Can Deshpande take his model and learning across the country? No way, he says. He explains: “Real estate in India is not a national game. I have been going to Bangaluru, Gurgaon and Chennai and studying these places for expansion. I have good contacts there through my interest in motor sports. But it is not easy to buy land if you are not a local developer. If you are doing a joint venture with a local developer, then you are not in control. So, Mumbai-based developers cannot easily do projects in Pune or Delhi-based ones in Chennai. I can buy 500 acres of land in an instant in Pune because I know hundreds of people and how they are connected to whom, etc. But I will be at sea in other cities.” In any case, for now, Deshpande’s hands are full – delivering what is aimed to be a showpiece of India’s frenetic real estate development.


Lilli said...

Property brokers and agents say that stabilisation in Pune's real estate market reflects the trend prevalent in the country's property segment. The country's economy is facing a slow-down and it is the same case with the construction sector as well.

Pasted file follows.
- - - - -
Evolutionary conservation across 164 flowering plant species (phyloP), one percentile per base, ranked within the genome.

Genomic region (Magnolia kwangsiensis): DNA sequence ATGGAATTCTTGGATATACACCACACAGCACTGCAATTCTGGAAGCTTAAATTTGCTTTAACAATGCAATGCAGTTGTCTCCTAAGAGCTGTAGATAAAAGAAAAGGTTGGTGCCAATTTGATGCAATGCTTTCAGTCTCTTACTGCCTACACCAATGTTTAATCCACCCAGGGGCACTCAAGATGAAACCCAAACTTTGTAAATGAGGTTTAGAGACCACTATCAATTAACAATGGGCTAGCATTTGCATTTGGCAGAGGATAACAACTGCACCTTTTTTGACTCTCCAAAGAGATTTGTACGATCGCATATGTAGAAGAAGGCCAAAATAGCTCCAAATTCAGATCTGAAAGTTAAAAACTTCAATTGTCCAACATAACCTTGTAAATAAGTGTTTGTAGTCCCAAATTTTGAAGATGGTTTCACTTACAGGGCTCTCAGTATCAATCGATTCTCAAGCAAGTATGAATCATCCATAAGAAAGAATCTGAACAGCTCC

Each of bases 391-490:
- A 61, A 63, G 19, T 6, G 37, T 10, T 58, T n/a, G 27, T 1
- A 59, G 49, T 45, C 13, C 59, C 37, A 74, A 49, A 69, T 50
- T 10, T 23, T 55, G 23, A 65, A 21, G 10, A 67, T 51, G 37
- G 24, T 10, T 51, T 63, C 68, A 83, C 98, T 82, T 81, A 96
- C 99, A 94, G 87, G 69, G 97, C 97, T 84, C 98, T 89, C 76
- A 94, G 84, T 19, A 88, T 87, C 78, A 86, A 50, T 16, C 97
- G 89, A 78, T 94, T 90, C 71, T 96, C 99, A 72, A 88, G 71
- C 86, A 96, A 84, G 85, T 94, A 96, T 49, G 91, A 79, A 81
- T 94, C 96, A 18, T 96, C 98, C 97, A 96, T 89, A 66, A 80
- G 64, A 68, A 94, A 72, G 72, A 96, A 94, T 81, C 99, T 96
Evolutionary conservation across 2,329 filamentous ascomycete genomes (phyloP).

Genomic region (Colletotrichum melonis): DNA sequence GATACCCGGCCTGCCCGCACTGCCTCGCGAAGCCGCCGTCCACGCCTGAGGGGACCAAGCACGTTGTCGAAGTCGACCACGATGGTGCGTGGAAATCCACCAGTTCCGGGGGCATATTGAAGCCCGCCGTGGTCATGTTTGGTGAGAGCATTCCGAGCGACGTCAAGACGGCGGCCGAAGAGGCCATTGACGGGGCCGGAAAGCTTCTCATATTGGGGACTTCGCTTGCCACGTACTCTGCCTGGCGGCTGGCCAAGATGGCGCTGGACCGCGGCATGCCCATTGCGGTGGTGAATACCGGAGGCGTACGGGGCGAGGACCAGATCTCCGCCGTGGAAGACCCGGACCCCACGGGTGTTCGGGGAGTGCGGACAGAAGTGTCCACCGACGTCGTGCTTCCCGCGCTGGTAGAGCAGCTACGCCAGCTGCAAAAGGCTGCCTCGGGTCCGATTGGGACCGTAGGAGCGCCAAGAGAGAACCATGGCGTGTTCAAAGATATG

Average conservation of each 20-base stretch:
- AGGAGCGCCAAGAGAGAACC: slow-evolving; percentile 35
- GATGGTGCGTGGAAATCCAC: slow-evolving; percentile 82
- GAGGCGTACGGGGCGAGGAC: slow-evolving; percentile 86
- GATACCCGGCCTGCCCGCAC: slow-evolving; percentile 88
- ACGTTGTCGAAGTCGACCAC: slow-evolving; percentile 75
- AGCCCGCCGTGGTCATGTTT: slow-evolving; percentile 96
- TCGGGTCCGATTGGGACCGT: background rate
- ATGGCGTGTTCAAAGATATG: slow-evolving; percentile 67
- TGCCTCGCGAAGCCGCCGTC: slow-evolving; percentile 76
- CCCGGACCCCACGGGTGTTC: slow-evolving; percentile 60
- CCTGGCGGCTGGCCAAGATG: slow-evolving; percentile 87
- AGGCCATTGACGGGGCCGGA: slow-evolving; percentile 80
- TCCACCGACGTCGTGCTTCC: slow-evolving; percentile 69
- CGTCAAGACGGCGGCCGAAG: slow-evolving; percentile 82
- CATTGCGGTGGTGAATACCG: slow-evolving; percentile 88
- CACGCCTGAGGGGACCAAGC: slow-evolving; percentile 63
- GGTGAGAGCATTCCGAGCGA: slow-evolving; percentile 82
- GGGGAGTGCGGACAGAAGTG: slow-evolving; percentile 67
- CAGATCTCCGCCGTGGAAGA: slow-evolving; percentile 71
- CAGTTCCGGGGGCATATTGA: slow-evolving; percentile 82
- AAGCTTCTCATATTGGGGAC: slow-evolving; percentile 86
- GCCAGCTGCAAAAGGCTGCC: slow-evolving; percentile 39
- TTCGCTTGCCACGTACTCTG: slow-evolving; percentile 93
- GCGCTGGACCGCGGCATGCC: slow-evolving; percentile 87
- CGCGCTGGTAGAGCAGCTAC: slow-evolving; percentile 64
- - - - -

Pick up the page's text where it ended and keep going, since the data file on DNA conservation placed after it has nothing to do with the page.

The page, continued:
Ramesh Naik from Naik Navare Association, a property brokerage firm, explains that oversupply of property, especially in the residential segment is adding to this trend. "Most of the construction projects are in their initial phases. Hence, the property developers are in a hurry to sell their projects. The projects are priced comfortably. And the developers are luring home seekers with gifts and rebates. Some property developers are offering reduced Equated Monthly Installments (EMIs) and some are wavering parking fees for housing units," says Naik. He adds that many transactions are happening the actually figures are difficult to compute.